One of the clients that I worked for has a fully transactional core database. This database is accessed by a web application, which has an intermediate layer of application servers which connect directly to databases.
Here we can distinguish 3 different levels: web, application and database. The right programming practices lead us to keep most of the code within the database in order to obtain a better performance by decreasing the amount of information that goes over the network, in this case through the 3 levels explained before.
However a big number of old wrong programming practices maintain over 70% of source code routines within the application servers.
This did not become a real problem until the transaction level was increasing over time, as well as size and complexity of the database had reached.
One of the company policies is not to make code changes to databases production outside the “service packs” or application version upgrades, so you can assume that each “Service Pack” carries a large number of changes that are released into the Production environment at the same time.
Having clarified the environment, programming practices and deployments policy I can expose the case I had to face to at that time in this blog. Once, a day after a “Service Packs” release, Monday, customers began to contact customer service complaining that no one could enter to any of the applications, after the LOGIN screen appears, nothing happened until a time-out pop up in response.
Immediately I had to go through the database servers and I got the unpleasant surprise that in one server the CPU was 100% of usage; just wondering what change might come with the service pack that was causing this strange behavior!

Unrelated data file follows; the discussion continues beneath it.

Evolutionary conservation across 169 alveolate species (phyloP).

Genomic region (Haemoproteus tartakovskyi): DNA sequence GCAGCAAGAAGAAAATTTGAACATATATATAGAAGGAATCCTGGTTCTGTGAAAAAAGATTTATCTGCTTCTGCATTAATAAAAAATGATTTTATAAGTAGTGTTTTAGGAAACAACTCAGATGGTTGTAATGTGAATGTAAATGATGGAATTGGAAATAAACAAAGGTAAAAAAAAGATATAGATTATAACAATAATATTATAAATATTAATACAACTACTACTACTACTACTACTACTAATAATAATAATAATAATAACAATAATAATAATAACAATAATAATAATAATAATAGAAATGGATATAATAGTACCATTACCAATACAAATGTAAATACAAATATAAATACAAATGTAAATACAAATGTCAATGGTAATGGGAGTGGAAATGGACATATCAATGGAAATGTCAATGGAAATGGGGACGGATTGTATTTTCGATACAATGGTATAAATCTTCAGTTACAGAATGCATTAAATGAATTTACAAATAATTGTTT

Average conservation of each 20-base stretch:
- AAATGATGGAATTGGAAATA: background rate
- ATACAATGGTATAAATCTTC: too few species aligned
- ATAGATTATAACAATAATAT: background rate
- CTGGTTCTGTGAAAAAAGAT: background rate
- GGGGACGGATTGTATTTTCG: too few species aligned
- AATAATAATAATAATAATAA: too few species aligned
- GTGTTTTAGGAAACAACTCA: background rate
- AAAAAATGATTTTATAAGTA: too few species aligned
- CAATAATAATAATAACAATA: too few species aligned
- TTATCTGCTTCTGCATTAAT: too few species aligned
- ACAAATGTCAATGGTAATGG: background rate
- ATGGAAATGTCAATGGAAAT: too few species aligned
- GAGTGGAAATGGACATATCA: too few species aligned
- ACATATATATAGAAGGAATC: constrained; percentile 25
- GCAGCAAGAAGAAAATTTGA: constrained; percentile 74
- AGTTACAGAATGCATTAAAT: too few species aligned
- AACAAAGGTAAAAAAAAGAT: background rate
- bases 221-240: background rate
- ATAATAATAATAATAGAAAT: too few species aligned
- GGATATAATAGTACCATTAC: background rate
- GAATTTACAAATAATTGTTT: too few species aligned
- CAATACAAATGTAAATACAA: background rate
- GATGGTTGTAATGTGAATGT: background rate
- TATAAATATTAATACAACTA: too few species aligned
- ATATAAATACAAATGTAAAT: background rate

After a while, some SQL traces were captured, and obtaining information from the DMV’s and other tools, we conclude that the compiling level was much higher than historically shown before the version upgrade, but among so many changes that were pushed with the service pack we would have had the application down for too long in order to find the statement(s) responsible for such horror.
Two things were done in order to solve this issues, first, by analyzing the traces we conclude that we had to two indexes on a couple of tables that were desperately needed them, and second, by knowing that most of the executions were BATCH type, we came out with the possibility of changing the PARAMETERIZATION database option from SIMPLE to FORCED.
ALTER DATABASE <db_name> SET PARAMETERIZATION FORCED
What does this option do to a database?
Parameterizes all the values which come with selects, updates, deletes and inserts that are BATCH type, individually, this way they won’t need to be recompiled each time they are executed. The execution plan is kept at memory level.
Obviously, this option does not apply to all statements that are within stored procedures as these are compiled by the database engine instead.
There are other situations where the parameterization is not applicable, you can see all the cases by entering the following link.
By implementing these changes, the degree of recompiling decreased significantly and the CPU returned to normal levels between 20% and 30% of usage; this way all users could happily accessed the applications.
Before concluding this post I want to suggest recommending to developers to keep most of the code within the database engine as much as possible and if you came across with environments like the exposed here, I recommend changing the parameterization database option to “FOCED” before the disasters occurred.
“The opinions and views expressed in this blog are those of the author and do not necessarily state or reflect those of Microsoft”